Guntur is a complex of multiple overlapping stratovolcanoes 10 km NW of the city of Garut in western Java. The volcano was among the most active in western Java in the 19th Century. It has not erupted since. Its name means “thunder” in Javanese and “torrent or flood” in Sundanese. I always find it interesting that local volcano names are based on what it visits on surrounding communities.
The volcano itself erupts primarily andesites, basalts and variants of both. It is a subduction volcano driven by the subduction of the Australian Plate beneath the Indo-Eurasian Plate. The Guntur cone is the only historically active crater, with explosive eruptions observed since the mid-17th Century. It has produced ash, lahars and lava flows.
The Garut and neighboring Leles Basins are surrounded by multiple volcanoes. The region has been used for geothermal energy, tourism and agriculture. The volcanic hills are actively quarried. The bottom of the Garut Basin, the Garut Plains have been called the Switzerland of Java due to the surrounding mountains.
Garut is the name of the political subdistrict, the largest neighboring town, and the neighboring basin plains in West Java. It is the former capital of Garut Regency. Garut City is a surrounded by at least five volcanoes, Guntur, 10 km NW, Galunggung, 20 km ESE, Talagabodas, 19 km E, Cikurai, 13 km SSW, and Papandayan, 22 km SW. All of these volcanoes have active hydrothermal systems. Galunggung (1982 – 1984) and Papandayan (2002) recently erupted. Guntur last erupted in 1847 and has the occasional seismic event.
The closest habitation to Guntur is Tarogong Town (pop 25,000), 5 km SE of the crater, on the northern edge of Garut City (pop 126,000). The 1847 lava flow reached the outskirts of Tarogong. Tarogong Town is known as a freshwater fish producer for W Java. It also has a strong agricultural sector producing fruit and vegetables grown in local plantations. The population has quickly grown N toward the southern flanks of Guntur over the last decade. 3.4 million live within 30 km. 24.5 million live within 100 km.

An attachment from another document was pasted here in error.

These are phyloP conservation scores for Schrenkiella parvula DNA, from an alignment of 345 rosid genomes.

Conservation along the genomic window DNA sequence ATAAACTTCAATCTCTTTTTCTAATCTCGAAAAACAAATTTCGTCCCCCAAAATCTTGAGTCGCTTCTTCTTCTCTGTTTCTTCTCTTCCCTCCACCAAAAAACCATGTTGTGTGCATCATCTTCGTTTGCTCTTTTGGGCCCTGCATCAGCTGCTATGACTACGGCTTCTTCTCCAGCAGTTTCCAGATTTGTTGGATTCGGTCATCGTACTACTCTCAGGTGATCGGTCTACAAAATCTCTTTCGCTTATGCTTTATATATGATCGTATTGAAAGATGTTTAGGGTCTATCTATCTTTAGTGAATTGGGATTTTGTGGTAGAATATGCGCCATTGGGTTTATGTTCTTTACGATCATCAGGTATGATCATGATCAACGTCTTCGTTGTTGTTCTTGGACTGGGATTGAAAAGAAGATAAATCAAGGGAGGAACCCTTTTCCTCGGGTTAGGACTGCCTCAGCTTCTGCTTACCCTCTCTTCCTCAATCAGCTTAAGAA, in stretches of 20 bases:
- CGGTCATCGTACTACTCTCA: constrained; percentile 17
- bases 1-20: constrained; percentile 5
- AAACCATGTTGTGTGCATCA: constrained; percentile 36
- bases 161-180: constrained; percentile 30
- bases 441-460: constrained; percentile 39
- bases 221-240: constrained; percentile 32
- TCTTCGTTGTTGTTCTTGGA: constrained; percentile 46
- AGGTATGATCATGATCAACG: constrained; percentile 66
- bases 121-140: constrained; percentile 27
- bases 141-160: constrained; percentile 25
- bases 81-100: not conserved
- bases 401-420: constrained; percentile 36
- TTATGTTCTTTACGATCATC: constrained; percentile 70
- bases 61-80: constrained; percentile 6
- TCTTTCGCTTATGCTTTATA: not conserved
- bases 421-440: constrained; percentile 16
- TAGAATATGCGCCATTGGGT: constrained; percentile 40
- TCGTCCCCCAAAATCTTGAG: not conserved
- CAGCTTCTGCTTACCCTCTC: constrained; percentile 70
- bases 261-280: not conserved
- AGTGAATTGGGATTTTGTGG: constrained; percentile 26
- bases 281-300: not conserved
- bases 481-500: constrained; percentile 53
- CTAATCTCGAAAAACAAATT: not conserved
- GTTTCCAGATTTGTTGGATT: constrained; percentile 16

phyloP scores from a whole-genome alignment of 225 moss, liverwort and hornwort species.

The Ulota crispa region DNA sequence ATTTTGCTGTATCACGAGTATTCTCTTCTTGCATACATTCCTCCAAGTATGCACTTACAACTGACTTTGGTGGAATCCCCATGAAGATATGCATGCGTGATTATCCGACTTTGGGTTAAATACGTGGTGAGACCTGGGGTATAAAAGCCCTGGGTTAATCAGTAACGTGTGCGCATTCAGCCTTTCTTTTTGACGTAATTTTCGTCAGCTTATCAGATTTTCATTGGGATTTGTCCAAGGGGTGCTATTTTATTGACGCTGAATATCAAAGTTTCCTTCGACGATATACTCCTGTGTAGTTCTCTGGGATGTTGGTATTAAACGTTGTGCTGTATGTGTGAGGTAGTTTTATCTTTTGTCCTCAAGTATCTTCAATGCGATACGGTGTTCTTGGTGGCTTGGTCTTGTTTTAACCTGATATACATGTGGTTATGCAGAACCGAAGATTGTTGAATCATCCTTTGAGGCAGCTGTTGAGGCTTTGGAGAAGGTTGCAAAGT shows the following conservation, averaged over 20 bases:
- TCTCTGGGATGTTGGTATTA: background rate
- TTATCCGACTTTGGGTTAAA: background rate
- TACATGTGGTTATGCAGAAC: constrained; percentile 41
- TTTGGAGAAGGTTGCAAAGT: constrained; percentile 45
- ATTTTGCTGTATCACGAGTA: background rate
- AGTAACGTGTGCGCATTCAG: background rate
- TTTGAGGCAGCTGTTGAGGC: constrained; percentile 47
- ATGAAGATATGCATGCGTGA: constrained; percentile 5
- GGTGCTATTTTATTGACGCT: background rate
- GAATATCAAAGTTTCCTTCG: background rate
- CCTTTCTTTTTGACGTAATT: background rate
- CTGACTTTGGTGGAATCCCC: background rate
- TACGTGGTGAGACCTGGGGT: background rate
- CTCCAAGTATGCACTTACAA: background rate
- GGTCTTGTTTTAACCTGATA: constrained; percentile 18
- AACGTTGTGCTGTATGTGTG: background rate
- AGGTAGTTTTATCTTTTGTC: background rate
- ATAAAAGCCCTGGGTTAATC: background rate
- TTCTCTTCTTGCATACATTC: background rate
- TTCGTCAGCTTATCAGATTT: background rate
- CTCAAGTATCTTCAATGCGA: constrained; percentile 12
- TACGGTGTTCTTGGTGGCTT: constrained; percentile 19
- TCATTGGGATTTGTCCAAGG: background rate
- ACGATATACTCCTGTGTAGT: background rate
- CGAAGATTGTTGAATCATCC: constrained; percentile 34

There is a hot spring resort SW of the volcano. Guntur and neighboring volcanoes surrounding the plain of Garut are some of the oldest tourist destinations in Java. Garut City itself has at least four hot springs: Cipanas, Kawah Kamojang, Talaga Bodas and Darajat Pass. These include bathing, showers, hot water pools. The most developed of these is Darajat, some 25 km from Garut City with rides for children. It is considered to be the best family destination. Interestingly, some of the descriptions of these springs claim there is no sulfur smell from the volcanically heated waters.
Guntur is monitored by MAGMA Indonesia. There is a local volcano observatory to monitor three volcanoes: Guntur, Papandayan and Galunggung. This in turn feeds into the Gupagal Volcanic Monitoring Regional Center in W Java. Guntur has 5 telemetered seismographs; Papandayan, 1; and Galunggung, 2 stations. There is a telemetered tiltmeter on Guntur, and temperature, GPS and volcanic gas chemical monitoring done on a periodic basis. Over the years, the Observatory published a geologic and volcanic hazard map for Guntur.
For the last 150 years, local residents of Tarogong Town have not experienced eruptions from Guntur. This changed in 2002 when neighboring Papandayan to the S erupted. This was followed by the 2003 Kadungora landslide that killed 20 and injured another 74. Both events convinced local residents and governments to take the local volcanic threat much more seriously.
The Garut Basin is one of several basins in this part of Java. It is located in the Bandung Zone and the Southern Mountain Zone. The Garut basin is bounded by recent volcanic systems. Volcanism in and around the basin appear to have shifted SE over time with the older volcanic hills to the N and NW. These act as a barrier between the Garut Basin and the neighboring Bandung and Leles Basins.
There are two fault lines underneath the Leles and Garut Basins running generally NE – SW. These faults generally control the distribution of volcanoes from Cakrabuana to Papandayan. In the western part of the basin, the fault lines control distribution of old volcanoes which form the border between Bandung and Leles Basins.